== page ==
Wayne Hammond (field hockey)

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Wayne Hammond
Personal information
Full name Wayne Gary Hammond
Born (1948-09-05) 5 September 1948 (age 67)
Brisbane, Queensland, Australia
Height 184 cm (6 ft 0 in)
Playing position Fullback
Senior career
Years Team Apps (Gls)
1971–1983 Queensland ?? (??)
National team
1972–1980 Australia 88 (0)

Wayne Gary Hammond (born 5 September 1948) is an Australian former field hockey player who played 88 matches for Australia and represented Australia at the 1972 and 1976 Olympic Games, winning a silver medal in 1976. He also played in the 1975 and 1978 World Cups, winning a bronze medal in 1978, and played in the 1980 Champions Trophy, winning a bronze medal.

Early life[edit]

Hammond was born in Brisbane, Queensland.[1][2] Hammond was conscripted into the Australian Army in 1969,[1] as a result of the Vietnam War. He then moved to Singleton and later Puckapunyal to receive training.[1] In 1970, he moved to the Canungra Army Base where he began to train more seriously in a pursuit of a hockey career.[1] The Army supported Hammond with his hockey ambitions, allowing him to regularly travel to Brisbane for training.[1]

Career[edit]

In 1971, Hammond was selected to tour New Zealand with the Queensland hockey team.[1] A year later, Hammond, who had left the Army and was working for a bank in Coolangatta,[3] made his debut for the Australian national team, playing all three matches in a test series against New Zealand.[1] That same year, Hammond, at the age of 23,[2] played in the 1972 Olympic Games.[1][4] Hammond played two matches as Australia went on to finish fifth.[2][5] He continued to play for Australia after 1972, cementing his place in the side as a fullback.[2] In 1975, he played for Australia at the World Cup in Kuala Lumpur, where Australia finished fifth.[5]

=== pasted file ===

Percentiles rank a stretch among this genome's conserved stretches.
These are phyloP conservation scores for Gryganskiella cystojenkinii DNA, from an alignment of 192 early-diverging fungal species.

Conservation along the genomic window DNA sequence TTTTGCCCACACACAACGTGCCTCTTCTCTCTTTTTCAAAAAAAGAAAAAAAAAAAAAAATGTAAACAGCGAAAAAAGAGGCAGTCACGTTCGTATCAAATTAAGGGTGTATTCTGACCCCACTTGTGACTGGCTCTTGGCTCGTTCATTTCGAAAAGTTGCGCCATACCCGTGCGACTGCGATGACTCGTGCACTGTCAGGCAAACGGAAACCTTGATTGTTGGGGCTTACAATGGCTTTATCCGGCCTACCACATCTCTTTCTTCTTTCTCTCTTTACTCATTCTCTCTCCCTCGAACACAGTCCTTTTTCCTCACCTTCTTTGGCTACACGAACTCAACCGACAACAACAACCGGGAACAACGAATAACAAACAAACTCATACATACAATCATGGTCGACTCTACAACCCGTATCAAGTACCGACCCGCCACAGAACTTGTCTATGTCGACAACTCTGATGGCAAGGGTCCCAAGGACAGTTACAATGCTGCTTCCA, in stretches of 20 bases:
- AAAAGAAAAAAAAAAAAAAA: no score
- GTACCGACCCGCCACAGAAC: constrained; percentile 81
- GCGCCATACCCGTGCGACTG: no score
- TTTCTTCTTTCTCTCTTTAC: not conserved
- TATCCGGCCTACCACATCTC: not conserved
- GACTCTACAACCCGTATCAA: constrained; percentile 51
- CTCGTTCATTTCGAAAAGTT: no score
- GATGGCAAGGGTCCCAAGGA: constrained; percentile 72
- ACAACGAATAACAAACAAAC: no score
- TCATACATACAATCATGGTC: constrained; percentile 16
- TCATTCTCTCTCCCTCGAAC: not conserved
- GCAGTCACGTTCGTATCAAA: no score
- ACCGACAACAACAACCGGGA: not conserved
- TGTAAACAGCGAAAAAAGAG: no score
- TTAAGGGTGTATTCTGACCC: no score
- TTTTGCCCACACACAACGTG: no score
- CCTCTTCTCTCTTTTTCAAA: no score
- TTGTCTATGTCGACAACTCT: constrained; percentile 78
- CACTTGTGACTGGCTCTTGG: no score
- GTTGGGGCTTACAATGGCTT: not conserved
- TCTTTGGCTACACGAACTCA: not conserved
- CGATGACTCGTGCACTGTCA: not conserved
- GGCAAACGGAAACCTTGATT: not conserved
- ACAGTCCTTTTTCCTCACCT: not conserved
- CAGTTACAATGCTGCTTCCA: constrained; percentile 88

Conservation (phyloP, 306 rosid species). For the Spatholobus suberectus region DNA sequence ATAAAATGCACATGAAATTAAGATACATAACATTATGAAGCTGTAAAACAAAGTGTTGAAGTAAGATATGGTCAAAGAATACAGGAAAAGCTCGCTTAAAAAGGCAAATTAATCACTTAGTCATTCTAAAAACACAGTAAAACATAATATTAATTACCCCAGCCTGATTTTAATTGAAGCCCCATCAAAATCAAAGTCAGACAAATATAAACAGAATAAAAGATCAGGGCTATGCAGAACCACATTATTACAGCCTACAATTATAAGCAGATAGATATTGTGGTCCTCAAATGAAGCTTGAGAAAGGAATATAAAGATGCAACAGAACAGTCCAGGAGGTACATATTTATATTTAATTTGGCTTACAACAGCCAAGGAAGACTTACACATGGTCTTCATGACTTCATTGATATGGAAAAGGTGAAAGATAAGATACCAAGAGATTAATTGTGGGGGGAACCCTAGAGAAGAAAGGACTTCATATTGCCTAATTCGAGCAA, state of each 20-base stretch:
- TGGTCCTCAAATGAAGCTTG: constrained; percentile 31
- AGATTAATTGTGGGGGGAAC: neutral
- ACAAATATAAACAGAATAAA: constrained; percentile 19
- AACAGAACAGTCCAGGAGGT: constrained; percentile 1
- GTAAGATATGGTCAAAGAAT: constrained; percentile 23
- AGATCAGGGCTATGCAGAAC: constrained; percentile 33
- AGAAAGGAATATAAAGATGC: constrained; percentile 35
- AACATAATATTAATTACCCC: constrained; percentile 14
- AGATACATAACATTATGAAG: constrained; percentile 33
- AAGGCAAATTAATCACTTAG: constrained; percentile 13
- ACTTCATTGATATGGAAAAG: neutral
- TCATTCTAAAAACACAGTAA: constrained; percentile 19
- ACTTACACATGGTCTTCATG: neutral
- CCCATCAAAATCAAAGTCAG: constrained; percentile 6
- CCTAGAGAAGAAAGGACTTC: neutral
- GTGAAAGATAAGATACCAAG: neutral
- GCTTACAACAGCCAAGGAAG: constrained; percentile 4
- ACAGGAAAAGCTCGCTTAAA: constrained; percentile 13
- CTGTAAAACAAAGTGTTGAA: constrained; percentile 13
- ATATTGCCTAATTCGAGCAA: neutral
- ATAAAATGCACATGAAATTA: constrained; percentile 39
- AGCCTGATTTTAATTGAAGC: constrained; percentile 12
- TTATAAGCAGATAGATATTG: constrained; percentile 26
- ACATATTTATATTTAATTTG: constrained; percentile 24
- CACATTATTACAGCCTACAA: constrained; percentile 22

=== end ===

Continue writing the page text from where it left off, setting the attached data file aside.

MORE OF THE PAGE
The highest point of Hammond's career came when he played at the 1976 Olympic Games.[1][3][4][5] He played all eight of the matches that Australia played in and the Australians reached the final, only to lose to New Zealand and receive a silver medal.[2][6][7] He also played for Australia in the 1978 World Cup in Beunos Aires, where he and the Australian team won a bronze medal.[5] In the lead up to the 1980 Olympics, Hammond played for Australia at the Champions Trophy tournament in Karachi, where the Australians won bronze.[5] Hammond was selected to play for Australia at the Olympics in 1980,[5] but due to the Games being held in Moscow, the Australian Hockey Federation decided to boycott the Olympics, despite the Australians being one of the favourites for the gold medal.[1] The Australians instead toured Europe and Hammond retired from international hockey at the end of 1980.[1][5] Hammond continued to play with Queensland for three more years, until he retired in 1983.[1]

Hammond played for Australia at the Pacific Rim Masters Tournament in 1992 and 1993.[1] He was captain of the team in 1993.[1]

Honours[edit]

Hammond was inducted into the Gold Coast Sporting Hall of Fame on 20 May 1999.[1] In 2003, Hammond was inducted into the Hockey Queensland Hall of Fame.[8] In 2008, Hammond was retrospectively awarded Hockey Queensland's Distinguished Player Award, which is awarded to people who have represented Queensland for seven years or more at Open level, and who have been retired for at least two years.[8] Hockey Queensland announced their Team of the Century in 2000 and Hammond was named at fullback, alongside Don McWatters.[8]

Personal life[edit]

Hammond has two children. His daughter, Leanne, played for the Australia under-18 team from 1998 to 2000,[5] and his son, Steven, played for Queensland's reserves team.[1]

References[edit]

  1. ^ a b c d e f g h i j k l m n o p "Profile – Wayne Hammond". Gold Coast Sporting Hall of Fame. Retrieved 26 September 2010. 
  2. ^ a b c d e "Wayne Hammond". Sports-Reference. Retrieved 26 September 2010. 
  3. ^ a b McLeod, Pat (8 August 2008). "Coast flood at Games". Gold Coast Bulletin News. Retrieved 26 September 2010. 
  4. ^ a b "Australian Olympic Team Queensland Representatives 1948 to 2008" (PDF). Australian Olympic Committee. p. 6. Retrieved 26 September 2010. 
  5. ^ a b c d e f g h "Hockey Queensland Australian Representation" (PDF). Hockey Queensland. Retrieved 26 September 2010. 
  6. ^ "Wayne Hammond". ABC. Retrieved 26 September 2010. 
  7. ^ "All the Medallists since 1896". Olympic.org. Retrieved 26 September 2010. 
  8. ^ a b c "Hockey Queensland Honour Boards" (PDF). Hockey Queensland. Retrieved 26 September 2010.